The University of Pennsylvania is a private Ivy League research university located in the University City neighborhood of Philadelphia, Pennsylvania. It is one of the nine colonial colleges founded prior to the Declaration of Independence and the first institution of higher learning in the United States to refer to itself as a university. Benjamin Franklin, Penn's founder and first president, advocated an educational program that trained leaders in commerce and public service, similar to a modern liberal arts curriculum; the university's coat of arms features a dolphin on its red chief, adopted from Benjamin Franklin's own coat of arms. University of Pennsylvania is home many professional and graduate schools including, the first school of medicine in North America, the first collegiate business school and the first "student union" building and organization were founded at Penn; the university has four undergraduate schools which provide a combined 99 undergraduate majors in the humanities, natural sciences and engineering, as well twelve graduate and professional schools.
It provides the option to pursue specialized dual degree programs. Undergraduate admissions is competitive, with an acceptance rate of 7.44% for the class of 2023, the school is ranked as the 8th best university in the United States by the U. S. News & World Report. In athletics, the Quakers field varsity teams in 33 sports as a member of the NCAA Division I Ivy League conference and hold a total of 210 Ivy League championships as of 2017. In 2018, the university had an endowment of $13.8 billion, the seventh largest endowment of all colleges in the United States, as well as an academic research budget of $966 million. As of 2018, distinguished alumni include 14 heads of 64 billionaire alumni. S. House of Representatives. Other notable alumni include 27 Rhodes Scholars, 15 Marshall Scholarship recipients, 16 Pulitzer Prize winners, 48 Fulbright Scholars. In addition, some 35 Nobel laureates, 169 Guggenheim Fellows, 80 members of the American Academy of Arts and Sciences, many Fortune 500 CEOs have been affiliated with the university.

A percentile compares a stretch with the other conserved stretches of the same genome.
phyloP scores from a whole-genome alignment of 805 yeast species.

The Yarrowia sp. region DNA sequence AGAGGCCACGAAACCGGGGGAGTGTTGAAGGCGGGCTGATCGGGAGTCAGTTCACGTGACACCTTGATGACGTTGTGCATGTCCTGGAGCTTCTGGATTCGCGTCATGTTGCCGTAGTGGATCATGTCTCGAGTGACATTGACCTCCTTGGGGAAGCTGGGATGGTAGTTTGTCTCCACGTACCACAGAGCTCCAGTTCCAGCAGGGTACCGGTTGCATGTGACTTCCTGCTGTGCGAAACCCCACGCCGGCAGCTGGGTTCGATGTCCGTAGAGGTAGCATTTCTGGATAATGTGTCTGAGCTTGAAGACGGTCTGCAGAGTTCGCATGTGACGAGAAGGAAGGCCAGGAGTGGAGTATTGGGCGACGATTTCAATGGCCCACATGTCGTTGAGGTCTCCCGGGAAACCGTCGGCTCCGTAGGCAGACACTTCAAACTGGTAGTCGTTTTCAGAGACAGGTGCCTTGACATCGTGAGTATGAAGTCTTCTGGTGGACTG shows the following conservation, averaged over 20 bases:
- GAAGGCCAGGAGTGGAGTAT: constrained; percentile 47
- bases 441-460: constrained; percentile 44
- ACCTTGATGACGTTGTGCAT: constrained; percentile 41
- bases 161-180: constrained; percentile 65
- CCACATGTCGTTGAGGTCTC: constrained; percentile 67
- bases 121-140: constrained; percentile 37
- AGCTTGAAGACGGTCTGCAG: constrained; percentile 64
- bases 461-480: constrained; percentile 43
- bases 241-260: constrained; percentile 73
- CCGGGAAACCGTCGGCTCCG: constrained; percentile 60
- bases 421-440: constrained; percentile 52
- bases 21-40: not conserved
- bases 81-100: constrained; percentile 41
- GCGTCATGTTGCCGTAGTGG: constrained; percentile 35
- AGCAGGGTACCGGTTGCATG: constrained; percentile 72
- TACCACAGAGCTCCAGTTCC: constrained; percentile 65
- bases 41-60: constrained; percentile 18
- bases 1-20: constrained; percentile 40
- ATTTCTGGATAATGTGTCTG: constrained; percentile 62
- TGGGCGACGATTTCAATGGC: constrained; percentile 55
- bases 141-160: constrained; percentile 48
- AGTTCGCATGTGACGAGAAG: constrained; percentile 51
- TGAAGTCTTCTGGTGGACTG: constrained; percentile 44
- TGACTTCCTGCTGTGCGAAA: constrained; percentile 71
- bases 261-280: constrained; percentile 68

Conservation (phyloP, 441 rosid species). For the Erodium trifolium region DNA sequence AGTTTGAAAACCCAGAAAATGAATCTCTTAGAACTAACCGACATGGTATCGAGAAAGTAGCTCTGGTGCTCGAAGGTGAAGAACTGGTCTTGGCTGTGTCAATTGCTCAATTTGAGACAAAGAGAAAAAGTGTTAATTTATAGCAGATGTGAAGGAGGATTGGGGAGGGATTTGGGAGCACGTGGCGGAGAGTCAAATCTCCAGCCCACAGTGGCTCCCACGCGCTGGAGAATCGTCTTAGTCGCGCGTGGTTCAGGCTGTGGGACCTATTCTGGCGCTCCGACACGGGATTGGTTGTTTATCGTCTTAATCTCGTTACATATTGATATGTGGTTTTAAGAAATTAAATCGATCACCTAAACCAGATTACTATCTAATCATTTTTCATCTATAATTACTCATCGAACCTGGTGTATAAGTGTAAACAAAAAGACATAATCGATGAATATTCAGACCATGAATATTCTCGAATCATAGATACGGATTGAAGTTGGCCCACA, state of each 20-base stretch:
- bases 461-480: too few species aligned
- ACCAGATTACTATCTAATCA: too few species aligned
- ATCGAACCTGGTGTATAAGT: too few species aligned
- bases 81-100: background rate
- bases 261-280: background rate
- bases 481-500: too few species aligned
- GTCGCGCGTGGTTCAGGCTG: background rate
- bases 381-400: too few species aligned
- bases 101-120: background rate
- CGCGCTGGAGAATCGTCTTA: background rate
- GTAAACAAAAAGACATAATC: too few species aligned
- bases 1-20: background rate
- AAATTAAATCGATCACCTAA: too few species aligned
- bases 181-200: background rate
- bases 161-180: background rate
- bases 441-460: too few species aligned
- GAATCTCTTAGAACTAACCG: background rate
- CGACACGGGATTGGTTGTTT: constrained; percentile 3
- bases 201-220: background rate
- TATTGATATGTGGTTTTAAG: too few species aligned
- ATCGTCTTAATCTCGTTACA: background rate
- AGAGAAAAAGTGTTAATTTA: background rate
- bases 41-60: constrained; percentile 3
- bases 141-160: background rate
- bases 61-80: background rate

University of Pennsylvania considers itself the fourth-oldest institution of higher education in the United States, though this is contested by Princeton and Columbia Universities. The university considers itself as the first university in the United States with both undergraduate and graduate studies. In 1740, a group of Philadelphians joined together to erect a great preaching hall for the traveling evangelist George Whitefield, who toured the American colonies delivering open air sermons; the building was designed and built by Edmund Woolley and was the largest building in the city at the time, drawing thousands of people the first time it was preached in. It was planned to serve as a charity school as well, but a lack of funds forced plans for the chapel and school to be suspended. According to Franklin's autobiography, it was in 1743 when he first had the idea to establish an academy, "thinking the Rev. Richard Peters a fit person to superintend such an institution". However, Peters declined a casual inquiry from Franklin and nothing further was done for another six years.